“The township seems to be run by professionals, not the people we elected. I have not felt, as a rural resident, that we have been represented in any which way,” she said. “But I feel as though I can represent rural people. Our needs should be considered when the council makes decisions.”

According to Smith, rural roads need to be considered when making development decisions, along with the fact that farms are ratables in and of themselves.

“Farmland and open space are ratables. That land doesn’t require the amount of services that a commercial development would, and it ultimately saves the township money,” she said.

Smith also noted that there has been significant damage to Howell’s potable water system, on which many residents rely, due to what she called overdevelopment.

“Each of us lives in a little bit of a different way and has different needs. Potable water is just one example of that, but we need large-lot zoning to protect our water and air, which we need as much as space to exist,” Smith said. “If we don’t preserve it now, our grandchildren won’t have anything.”

The new councilwoman also noted that there are some parallels that can be drawn from the economic situation of 1993 to the current strain on township finances, although the 2010 outlook is not as severe.

“The pendulum has come back with a very similar financial situation; however, this time it’s just as much politics as it is economics. Decisions were made without realizing the consequences,” Smith said. “We are not going into it as badly as we did in the early 1990s, but we need to make sure it doesn’t get that bad.”

Smith said she would like to make sure this year’s municipal budget goes through a line-by-line analysis as it did in 1993, and to make sure that necessities are taken care of before other expenditures are made.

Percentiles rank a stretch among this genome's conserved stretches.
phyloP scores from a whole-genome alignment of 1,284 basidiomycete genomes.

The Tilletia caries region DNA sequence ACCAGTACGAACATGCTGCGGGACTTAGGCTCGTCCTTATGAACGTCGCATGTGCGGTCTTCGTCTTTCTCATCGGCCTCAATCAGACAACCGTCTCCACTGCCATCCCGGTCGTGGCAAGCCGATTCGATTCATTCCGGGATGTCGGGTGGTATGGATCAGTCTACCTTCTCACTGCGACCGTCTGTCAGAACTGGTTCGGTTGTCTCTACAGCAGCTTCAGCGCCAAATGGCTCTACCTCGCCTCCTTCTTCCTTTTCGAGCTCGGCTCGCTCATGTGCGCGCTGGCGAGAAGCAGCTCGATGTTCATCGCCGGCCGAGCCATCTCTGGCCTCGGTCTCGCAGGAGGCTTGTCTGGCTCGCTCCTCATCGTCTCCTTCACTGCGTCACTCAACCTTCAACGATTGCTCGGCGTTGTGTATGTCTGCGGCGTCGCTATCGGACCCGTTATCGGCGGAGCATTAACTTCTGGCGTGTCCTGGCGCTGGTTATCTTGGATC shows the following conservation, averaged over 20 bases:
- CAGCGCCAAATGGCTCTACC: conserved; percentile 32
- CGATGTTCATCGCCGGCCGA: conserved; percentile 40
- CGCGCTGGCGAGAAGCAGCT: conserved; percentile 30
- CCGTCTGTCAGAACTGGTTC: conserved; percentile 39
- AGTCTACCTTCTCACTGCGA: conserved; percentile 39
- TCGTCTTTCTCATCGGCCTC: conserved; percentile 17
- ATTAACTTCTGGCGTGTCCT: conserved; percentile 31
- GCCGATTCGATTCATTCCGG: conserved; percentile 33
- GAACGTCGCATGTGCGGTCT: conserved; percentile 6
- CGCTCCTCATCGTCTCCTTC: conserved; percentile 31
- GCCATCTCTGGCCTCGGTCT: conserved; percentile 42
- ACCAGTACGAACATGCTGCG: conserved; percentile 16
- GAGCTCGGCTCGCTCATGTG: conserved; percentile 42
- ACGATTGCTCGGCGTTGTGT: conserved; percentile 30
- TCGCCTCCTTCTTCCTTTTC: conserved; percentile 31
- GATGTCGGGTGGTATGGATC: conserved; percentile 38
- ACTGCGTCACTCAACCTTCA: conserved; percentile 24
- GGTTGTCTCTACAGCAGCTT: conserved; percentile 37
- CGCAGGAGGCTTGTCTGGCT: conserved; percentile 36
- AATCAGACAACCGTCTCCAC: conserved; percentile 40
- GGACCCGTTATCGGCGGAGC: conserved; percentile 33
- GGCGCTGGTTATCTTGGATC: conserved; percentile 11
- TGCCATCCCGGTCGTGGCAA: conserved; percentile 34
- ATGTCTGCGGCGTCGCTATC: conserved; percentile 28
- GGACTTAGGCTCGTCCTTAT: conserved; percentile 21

“Being conservative is the best bet. Basics come first. We are not in a position to spend money on extras, we really have to look at our priorities,” she said.

Smith said municipal officials should keep an eye on the school board in order to reduce property taxes, and said officials should stay away from excessive recreation and development funding. She also advises residents to be prepared if officials need to take extensive measures to save money.

“People will have to understand. Most residents don’t consider when they move in that Howell is a very large municipality and it takes more tax dollars to run. If you’re not trained, you don’t realize it,” she said. “But it’s a miracle that we pull off what we do.”

The councilwoman hopes her experience and passion will shine through enough to make a difference in Howell over the course of the year.

“I’m only one person, and I can only hope the rest of the council picks up on it,” Smith said. “But I really hear the citizens. I know what they are saying and I don’t just pass it off. They know that what I say, they can trust. And hopefully the other members of the council will trust it, too.